Do not be decieved by the "reloading saves money" thinking. Won't happen. What will happen is that you will find that you shoot more for the same money, and if you get to be like a lot of us old farts around here, you'll find ways to shoot your centerfire rifles 50 times for about the same cost as a box of 22's these days. In fact, I quit shooting 22 rimfire years ago because I'd rather be shooting my cast bullet reloads.

Enjoy the journey!
 

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what do I REALLY need to load for a .308 , .25-06, and 30/30?

Here's 2 really simple questions for you...because what your asking will get a bunch of different answer's without your answers...

1).....How much can you spend up front...?

2).....How detailed..(involved)...do you want to start out ...or become??

The reasons I ask this...is namely...once you have a set figure your capable and willing to spend...then it is a-lot easier to fill in the blanks with the different equipment and to help you...

You will find a few different viewpoints on this..just as everyone has a paticular favorite car...so it is as well with reloading...you can buy cheap...or you can buy in the middle...or you can go all out and buy the top of the line...each of the different price brackets reflects the quality and amount of equipment you will get...and in turn...the different functions you can do in reloading...

You will also find some folks who say you don't have to spend a-lot to be a accomplished reloader...yep...this fact is true..but....as with any story...there is always the other side to look at...and .this is where my veiwpoints differ somewhat.....Once you make the commitment to become a accomplished Handloader .....you will commence spending a great deal more money...on higher priced-better made equipment...the kind of equipment that eases the amount of time you have to spend at the bench...or doing a certain task....the kind that produces better results..at the bench..and in your groups.....the kind of equipment that is built to last a lifetime..instead of replacing it every few years...or months...instead of having just 1 or 2 reloading manuals...you will want to have every current manual produced..so you can cross reference all the different bullets......you'll be looking at all those different accessories in a totally different light...because those of us that's been doing it...the other way.. for a lifetime...know just how much easier it is to have them and to use them properly...and wonder what we would do without them......and..with that... this brings me back to the 2 questions I ask you...I could ask you several more ...but those 2 will determine what type of equipment you can start out with.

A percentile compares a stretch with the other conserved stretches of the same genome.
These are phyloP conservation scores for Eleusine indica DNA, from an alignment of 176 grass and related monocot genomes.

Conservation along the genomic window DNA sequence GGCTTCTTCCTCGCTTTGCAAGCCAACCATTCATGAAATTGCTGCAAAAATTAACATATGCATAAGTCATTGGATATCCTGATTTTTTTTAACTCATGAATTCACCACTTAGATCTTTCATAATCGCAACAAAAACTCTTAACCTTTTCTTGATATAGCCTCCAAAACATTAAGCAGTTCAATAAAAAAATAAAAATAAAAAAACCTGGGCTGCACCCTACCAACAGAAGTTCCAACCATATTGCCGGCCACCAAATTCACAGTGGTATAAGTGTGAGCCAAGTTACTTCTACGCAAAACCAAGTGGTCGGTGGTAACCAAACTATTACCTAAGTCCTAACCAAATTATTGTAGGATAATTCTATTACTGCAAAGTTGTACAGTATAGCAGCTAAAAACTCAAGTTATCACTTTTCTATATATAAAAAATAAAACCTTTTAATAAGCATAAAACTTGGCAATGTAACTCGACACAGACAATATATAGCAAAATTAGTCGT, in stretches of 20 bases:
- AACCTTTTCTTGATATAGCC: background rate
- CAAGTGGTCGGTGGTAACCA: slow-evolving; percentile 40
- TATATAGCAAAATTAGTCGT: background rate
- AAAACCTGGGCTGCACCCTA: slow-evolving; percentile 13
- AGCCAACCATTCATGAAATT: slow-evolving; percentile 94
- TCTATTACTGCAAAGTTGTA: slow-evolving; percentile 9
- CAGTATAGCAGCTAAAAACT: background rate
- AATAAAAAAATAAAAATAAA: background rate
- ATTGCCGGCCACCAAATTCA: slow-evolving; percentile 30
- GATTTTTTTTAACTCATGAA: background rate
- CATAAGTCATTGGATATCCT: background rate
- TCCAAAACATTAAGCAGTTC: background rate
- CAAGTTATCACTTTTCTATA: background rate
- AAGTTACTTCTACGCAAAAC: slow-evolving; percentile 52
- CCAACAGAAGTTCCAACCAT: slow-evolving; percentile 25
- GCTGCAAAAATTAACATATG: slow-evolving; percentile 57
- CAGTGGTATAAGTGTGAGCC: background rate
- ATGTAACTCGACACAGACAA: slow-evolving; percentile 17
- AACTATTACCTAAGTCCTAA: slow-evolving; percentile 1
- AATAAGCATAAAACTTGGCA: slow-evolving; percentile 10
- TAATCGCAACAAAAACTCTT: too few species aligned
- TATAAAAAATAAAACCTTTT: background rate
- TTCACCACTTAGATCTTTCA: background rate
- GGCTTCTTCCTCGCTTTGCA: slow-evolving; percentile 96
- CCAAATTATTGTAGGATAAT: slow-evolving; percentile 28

Let me know..

Mac
 

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Discussion Starter #11
I can't really go over $300 (at one time) at all, and that is pushing it to be honest. How involved? I want to build better than what I buy, my .25-06 regularly shoots sub 1/4" with factory fodder, my .308 hovers around 1" even with UMC, as a matter of fact my best group with that rifle was shot with UMC 150's at a tidy 3/8", and my 30/30 well I can always stay within 2" and usually a little better, but I want to be able to use better bullets than most factory loads have, since hogs are on my menu, maybe a barnes, or nosler partition? So basically I want to be able to build more consistent loads for the bench, and better hammers for the beasts of the earth.
 

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beckerhead said:
I can't really go over $300 (at one time) at all, and that is pushing it to be honest. How involved? I want to build better than what I buy, my .25-06 regularly shoots sub 1/4" with factory fodder, my .308 hovers around 1" even with UMC, as a matter of fact my best group with that rifle was shot with UMC 150's at a tidy 3/8", and my 30/30 well I can always stay within 2" and usually a little better, but I want to be able to use better bullets than most factory loads have, since hogs are on my menu, maybe a barnes, or nosler partition? So basically I want to be able to build more consistent loads for the bench, and better hammers for the beasts of the earth.
This makes it a lot simpler..there are 2 kits I would recommend to get...
1) Hornady Lock and Load classic...

2) Lyman Orange Crusher Expert kit...

There are differences in the 2 and simalarities...as for what you get...some of the trade offs come in ease of usage...with the Lock and Load bushings..also...the Lyman kit comes with a case trimmer...which is a nice one...not great...but nice...and will work ...with the Hornady you will have to get a trimmer...there are various ones on the market from the little lee hand trimmer...up to the electric type..all of them will work..but again..ease of usage and your time will dictate what you need..